Executive Slacks was spawned in the humidity of post-industrial Philadelphia by restless art students Matt Marello, John Young and Albert Ganss. Starting with performance art in subways, they soon took their angst-ridden act to galleries and night clubs. The trio recorded four songs in the fall of 1982 that became their self-titled EP released by local independent label Red Records in 1983.
On this debut, Marello roars and churns out white-hot shards of guitar while Young's short-circuited noise machines and Ganss's industrial metal drums create dramatic body rhythms. The Slacks drew their influences from contemporaries like Cabaret Voltaire and Tuxedomoon, but also from extremes like disco and dadaism. Songs were created using heavily modified synthesizers and various percussive instruments: industrial steel drums, a filing cabinet, metal rods and an African drum covered in antelope skin. Executive Slacks' unique brew of primitive electronics, harsh guitars and aggressive vocals inspired many bands like Ministry, Front 242 and Skinny Puppy.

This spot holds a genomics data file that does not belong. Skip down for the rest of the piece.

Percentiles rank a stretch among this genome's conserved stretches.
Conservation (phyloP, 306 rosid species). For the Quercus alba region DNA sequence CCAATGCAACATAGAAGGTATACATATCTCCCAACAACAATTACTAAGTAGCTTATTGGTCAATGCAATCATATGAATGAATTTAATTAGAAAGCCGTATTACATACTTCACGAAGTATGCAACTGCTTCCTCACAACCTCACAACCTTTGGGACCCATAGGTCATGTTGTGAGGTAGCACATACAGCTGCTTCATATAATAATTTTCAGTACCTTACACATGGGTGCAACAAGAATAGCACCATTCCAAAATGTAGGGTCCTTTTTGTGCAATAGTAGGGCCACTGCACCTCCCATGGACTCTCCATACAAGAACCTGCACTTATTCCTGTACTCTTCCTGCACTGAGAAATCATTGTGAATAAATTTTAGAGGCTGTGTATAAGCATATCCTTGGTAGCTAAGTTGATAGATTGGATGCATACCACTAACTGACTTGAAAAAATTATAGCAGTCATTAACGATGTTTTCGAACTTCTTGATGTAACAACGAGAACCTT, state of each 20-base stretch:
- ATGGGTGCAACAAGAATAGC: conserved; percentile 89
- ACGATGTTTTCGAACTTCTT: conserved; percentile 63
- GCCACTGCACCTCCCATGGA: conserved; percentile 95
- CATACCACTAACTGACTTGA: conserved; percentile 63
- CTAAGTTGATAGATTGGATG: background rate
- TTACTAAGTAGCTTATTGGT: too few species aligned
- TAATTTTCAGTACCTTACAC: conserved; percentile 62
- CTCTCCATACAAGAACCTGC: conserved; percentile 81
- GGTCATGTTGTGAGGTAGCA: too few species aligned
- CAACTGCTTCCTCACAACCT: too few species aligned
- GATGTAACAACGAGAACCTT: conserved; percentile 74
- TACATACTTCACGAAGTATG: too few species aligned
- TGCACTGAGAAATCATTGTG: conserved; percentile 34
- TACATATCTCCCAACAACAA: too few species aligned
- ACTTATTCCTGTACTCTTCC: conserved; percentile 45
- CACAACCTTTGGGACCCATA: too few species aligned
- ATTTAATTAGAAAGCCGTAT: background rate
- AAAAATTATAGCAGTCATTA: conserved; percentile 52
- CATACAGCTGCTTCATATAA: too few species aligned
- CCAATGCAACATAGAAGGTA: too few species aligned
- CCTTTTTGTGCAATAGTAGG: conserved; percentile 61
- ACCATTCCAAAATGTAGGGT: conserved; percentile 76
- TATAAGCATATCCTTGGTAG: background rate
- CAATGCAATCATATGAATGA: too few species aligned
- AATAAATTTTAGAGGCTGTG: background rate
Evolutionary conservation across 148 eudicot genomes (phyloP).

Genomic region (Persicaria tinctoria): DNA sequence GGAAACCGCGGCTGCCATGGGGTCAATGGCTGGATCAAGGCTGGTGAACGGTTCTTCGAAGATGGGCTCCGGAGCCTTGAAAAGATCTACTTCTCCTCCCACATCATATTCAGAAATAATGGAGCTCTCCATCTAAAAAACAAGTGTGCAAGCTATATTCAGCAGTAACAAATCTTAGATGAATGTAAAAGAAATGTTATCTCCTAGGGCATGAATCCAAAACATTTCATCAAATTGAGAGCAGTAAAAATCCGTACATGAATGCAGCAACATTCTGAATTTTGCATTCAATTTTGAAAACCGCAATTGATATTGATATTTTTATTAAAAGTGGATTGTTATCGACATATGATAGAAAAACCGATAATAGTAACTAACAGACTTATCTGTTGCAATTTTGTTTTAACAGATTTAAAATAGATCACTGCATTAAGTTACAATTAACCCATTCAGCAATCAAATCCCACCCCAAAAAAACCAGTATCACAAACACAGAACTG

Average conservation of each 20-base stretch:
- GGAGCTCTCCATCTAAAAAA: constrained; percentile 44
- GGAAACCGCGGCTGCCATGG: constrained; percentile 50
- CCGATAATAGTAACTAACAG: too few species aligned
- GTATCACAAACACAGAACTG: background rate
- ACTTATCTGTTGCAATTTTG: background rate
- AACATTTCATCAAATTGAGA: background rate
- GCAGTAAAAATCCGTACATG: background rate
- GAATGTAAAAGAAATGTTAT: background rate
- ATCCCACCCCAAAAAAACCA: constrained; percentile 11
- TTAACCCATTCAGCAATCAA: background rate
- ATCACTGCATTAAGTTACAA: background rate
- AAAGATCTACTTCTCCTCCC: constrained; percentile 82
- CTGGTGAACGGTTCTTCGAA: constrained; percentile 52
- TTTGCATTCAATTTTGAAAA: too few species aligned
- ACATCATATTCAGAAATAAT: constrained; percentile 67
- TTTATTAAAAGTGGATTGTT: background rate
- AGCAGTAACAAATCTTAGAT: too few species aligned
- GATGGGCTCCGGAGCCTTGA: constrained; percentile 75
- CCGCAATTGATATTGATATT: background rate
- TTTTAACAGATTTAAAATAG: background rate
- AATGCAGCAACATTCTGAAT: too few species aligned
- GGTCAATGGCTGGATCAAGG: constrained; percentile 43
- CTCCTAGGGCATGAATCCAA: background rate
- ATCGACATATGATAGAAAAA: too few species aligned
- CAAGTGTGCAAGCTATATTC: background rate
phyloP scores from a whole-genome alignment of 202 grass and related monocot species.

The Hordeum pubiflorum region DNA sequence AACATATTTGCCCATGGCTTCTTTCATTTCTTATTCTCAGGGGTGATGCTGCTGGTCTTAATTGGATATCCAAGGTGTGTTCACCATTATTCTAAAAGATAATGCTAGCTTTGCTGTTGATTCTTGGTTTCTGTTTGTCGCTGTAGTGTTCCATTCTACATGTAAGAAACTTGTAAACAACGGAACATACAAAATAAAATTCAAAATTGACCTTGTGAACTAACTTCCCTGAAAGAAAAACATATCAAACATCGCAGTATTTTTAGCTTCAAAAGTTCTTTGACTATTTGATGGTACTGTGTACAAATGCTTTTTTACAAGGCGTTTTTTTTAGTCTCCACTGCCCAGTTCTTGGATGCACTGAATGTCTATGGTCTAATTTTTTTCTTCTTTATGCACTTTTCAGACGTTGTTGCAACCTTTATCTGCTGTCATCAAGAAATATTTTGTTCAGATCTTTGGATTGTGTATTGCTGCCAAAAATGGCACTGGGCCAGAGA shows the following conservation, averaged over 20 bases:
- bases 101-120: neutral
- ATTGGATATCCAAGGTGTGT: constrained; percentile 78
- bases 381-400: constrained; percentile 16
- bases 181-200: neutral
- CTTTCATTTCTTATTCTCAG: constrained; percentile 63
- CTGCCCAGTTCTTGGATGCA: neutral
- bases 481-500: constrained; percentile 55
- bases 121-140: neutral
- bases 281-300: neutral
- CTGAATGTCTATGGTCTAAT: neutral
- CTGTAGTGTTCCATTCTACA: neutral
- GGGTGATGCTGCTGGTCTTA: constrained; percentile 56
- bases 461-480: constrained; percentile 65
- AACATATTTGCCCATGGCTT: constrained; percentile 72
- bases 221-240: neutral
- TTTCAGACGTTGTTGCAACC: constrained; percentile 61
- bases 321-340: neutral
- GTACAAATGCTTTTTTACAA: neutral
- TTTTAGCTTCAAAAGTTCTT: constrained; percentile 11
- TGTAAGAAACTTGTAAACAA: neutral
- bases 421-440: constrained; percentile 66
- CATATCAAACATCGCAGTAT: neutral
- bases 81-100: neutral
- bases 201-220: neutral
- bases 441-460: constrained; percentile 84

All songs are remastered for vinyl by George Horn at Fantasy Studios in Berkeley. Housed in the original jacket featuring a painting by Ganss, each copy includes an eight-page booklet with lyrics, photos and press clippings from the band's archives. As James Murphy of LCD Soundsystem said of "The Bus": "I always wanted to make a sound like that."